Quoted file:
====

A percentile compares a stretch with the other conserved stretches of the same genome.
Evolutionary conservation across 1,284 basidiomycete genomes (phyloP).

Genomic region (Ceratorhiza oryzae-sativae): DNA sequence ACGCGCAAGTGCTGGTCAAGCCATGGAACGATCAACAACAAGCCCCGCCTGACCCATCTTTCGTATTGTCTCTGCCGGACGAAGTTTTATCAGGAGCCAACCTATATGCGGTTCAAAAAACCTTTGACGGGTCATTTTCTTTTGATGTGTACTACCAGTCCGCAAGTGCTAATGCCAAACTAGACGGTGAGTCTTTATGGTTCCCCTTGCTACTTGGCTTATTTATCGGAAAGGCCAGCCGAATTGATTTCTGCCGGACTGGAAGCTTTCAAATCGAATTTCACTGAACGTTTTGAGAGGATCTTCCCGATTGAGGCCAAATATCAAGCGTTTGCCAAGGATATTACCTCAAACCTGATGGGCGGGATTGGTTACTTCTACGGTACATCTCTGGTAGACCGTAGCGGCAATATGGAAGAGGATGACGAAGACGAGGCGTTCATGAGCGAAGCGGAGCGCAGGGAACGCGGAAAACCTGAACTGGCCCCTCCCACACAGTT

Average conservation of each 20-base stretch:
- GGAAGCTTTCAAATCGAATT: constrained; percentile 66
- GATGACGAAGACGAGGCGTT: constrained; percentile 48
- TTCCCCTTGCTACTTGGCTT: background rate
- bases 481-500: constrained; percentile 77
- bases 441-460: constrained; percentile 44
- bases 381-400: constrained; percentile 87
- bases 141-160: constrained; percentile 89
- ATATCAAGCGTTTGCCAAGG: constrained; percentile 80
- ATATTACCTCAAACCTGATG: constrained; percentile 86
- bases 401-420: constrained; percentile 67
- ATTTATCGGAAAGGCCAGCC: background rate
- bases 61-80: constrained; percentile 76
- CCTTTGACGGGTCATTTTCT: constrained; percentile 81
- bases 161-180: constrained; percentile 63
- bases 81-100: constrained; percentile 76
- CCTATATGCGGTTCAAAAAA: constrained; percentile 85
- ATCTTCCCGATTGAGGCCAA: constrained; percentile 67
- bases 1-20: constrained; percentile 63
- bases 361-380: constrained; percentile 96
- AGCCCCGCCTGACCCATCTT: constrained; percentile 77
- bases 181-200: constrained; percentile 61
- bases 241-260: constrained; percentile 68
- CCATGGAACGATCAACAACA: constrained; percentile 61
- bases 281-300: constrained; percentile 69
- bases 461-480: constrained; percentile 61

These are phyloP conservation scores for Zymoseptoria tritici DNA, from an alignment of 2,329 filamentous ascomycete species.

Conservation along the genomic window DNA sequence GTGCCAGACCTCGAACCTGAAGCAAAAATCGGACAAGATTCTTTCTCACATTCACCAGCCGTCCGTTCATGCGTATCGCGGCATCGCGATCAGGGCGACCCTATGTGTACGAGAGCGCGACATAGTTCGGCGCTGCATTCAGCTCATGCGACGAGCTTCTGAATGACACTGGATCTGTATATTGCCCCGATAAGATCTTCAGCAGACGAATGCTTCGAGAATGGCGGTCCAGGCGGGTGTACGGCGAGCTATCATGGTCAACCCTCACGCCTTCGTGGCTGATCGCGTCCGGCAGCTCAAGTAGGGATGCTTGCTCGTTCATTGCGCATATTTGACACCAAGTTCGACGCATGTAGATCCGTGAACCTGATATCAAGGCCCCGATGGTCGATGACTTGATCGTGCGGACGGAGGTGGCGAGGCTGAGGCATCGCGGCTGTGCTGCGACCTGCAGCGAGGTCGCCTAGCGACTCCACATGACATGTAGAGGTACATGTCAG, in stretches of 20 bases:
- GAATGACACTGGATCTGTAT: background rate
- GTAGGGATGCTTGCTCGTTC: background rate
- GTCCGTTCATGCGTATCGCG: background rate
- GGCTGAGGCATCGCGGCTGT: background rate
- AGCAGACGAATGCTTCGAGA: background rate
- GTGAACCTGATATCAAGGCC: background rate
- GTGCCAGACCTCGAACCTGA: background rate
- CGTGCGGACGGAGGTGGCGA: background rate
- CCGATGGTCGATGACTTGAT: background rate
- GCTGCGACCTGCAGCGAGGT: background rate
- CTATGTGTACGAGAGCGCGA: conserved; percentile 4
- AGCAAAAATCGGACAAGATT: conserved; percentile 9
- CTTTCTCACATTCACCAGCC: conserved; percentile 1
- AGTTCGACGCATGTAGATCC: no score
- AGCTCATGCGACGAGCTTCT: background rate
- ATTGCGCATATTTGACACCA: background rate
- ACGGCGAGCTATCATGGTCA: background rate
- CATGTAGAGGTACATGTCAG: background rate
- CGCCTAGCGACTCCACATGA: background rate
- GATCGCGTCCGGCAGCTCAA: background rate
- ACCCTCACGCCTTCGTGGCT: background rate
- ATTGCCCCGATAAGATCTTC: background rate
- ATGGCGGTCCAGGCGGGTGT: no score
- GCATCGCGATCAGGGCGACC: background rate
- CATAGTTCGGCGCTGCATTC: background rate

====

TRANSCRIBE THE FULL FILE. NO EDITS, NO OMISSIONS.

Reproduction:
A percentile compares a stretch with the other conserved stretches of the same genome.
Evolutionary conservation across 1,284 basidiomycete genomes (phyloP).

Genomic region (Ceratorhiza oryzae-sativae): DNA sequence ACGCGCAAGTGCTGGTCAAGCCATGGAACGATCAACAACAAGCCCCGCCTGACCCATCTTTCGTATTGTCTCTGCCGGACGAAGTTTTATCAGGAGCCAACCTATATGCGGTTCAAAAAACCTTTGACGGGTCATTTTCTTTTGATGTGTACTACCAGTCCGCAAGTGCTAATGCCAAACTAGACGGTGAGTCTTTATGGTTCCCCTTGCTACTTGGCTTATTTATCGGAAAGGCCAGCCGAATTGATTTCTGCCGGACTGGAAGCTTTCAAATCGAATTTCACTGAACGTTTTGAGAGGATCTTCCCGATTGAGGCCAAATATCAAGCGTTTGCCAAGGATATTACCTCAAACCTGATGGGCGGGATTGGTTACTTCTACGGTACATCTCTGGTAGACCGTAGCGGCAATATGGAAGAGGATGACGAAGACGAGGCGTTCATGAGCGAAGCGGAGCGCAGGGAACGCGGAAAACCTGAACTGGCCCCTCCCACACAGTT

Average conservation of each 20-base stretch:
- GGAAGCTTTCAAATCGAATT: constrained; percentile 66
- GATGACGAAGACGAGGCGTT: constrained; percentile 48
- TTCCCCTTGCTACTTGGCTT: background rate
- bases 481-500: constrained; percentile 77
- bases 441-460: constrained; percentile 44
- bases 381-400: constrained; percentile 87
- bases 141-160: constrained; percentile 89
- ATATCAAGCGTTTGCCAAGG: constrained; percentile 80
- ATATTACCTCAAACCTGATG: constrained; percentile 86
- bases 401-420: constrained; percentile 67
- ATTTATCGGAAAGGCCAGCC: background rate
- bases 61-80: constrained; percentile 76
- CCTTTGACGGGTCATTTTCT: constrained; percentile 81
- bases 161-180: constrained; percentile 63
- bases 81-100: constrained; percentile 76
- CCTATATGCGGTTCAAAAAA: constrained; percentile 85
- ATCTTCCCGATTGAGGCCAA: constrained; percentile 67
- bases 1-20: constrained; percentile 63
- bases 361-380: constrained; percentile 96
- AGCCCCGCCTGACCCATCTT: constrained; percentile 77
- bases 181-200: constrained; percentile 61
- bases 241-260: constrained; percentile 68
- CCATGGAACGATCAACAACA: constrained; percentile 61
- bases 281-300: constrained; percentile 69
- bases 461-480: constrained; percentile 61

These are phyloP conservation scores for Zymoseptoria tritici DNA, from an alignment of 2,329 filamentous ascomycete species.

Conservation along the genomic window DNA sequence GTGCCAGACCTCGAACCTGAAGCAAAAATCGGACAAGATTCTTTCTCACATTCACCAGCCGTCCGTTCATGCGTATCGCGGCATCGCGATCAGGGCGACCCTATGTGTACGAGAGCGCGACATAGTTCGGCGCTGCATTCAGCTCATGCGACGAGCTTCTGAATGACACTGGATCTGTATATTGCCCCGATAAGATCTTCAGCAGACGAATGCTTCGAGAATGGCGGTCCAGGCGGGTGTACGGCGAGCTATCATGGTCAACCCTCACGCCTTCGTGGCTGATCGCGTCCGGCAGCTCAAGTAGGGATGCTTGCTCGTTCATTGCGCATATTTGACACCAAGTTCGACGCATGTAGATCCGTGAACCTGATATCAAGGCCCCGATGGTCGATGACTTGATCGTGCGGACGGAGGTGGCGAGGCTGAGGCATCGCGGCTGTGCTGCGACCTGCAGCGAGGTCGCCTAGCGACTCCACATGACATGTAGAGGTACATGTCAG, in stretches of 20 bases:
- GAATGACACTGGATCTGTAT: background rate
- GTAGGGATGCTTGCTCGTTC: background rate
- GTCCGTTCATGCGTATCGCG: background rate
- GGCTGAGGCATCGCGGCTGT: background rate
- AGCAGACGAATGCTTCGAGA: background rate
- GTGAACCTGATATCAAGGCC: background rate
- GTGCCAGACCTCGAACCTGA: background rate
- CGTGCGGACGGAGGTGGCGA: background rate
- CCGATGGTCGATGACTTGAT: background rate
- GCTGCGACCTGCAGCGAGGT: background rate
- CTATGTGTACGAGAGCGCGA: conserved; percentile 4
- AGCAAAAATCGGACAAGATT: conserved; percentile 9
- CTTTCTCACATTCACCAGCC: conserved; percentile 1
- AGTTCGACGCATGTAGATCC: no score
- AGCTCATGCGACGAGCTTCT: background rate
- ATTGCGCATATTTGACACCA: background rate
- ACGGCGAGCTATCATGGTCA: background rate
- CATGTAGAGGTACATGTCAG: background rate
- CGCCTAGCGACTCCACATGA: background rate
- GATCGCGTCCGGCAGCTCAA: background rate
- ACCCTCACGCCTTCGTGGCT: background rate
- ATTGCCCCGATAAGATCTTC: background rate
- ATGGCGGTCCAGGCGGGTGT: no score
- GCATCGCGATCAGGGCGACC: background rate
- CATAGTTCGGCGCTGCATTC: background rate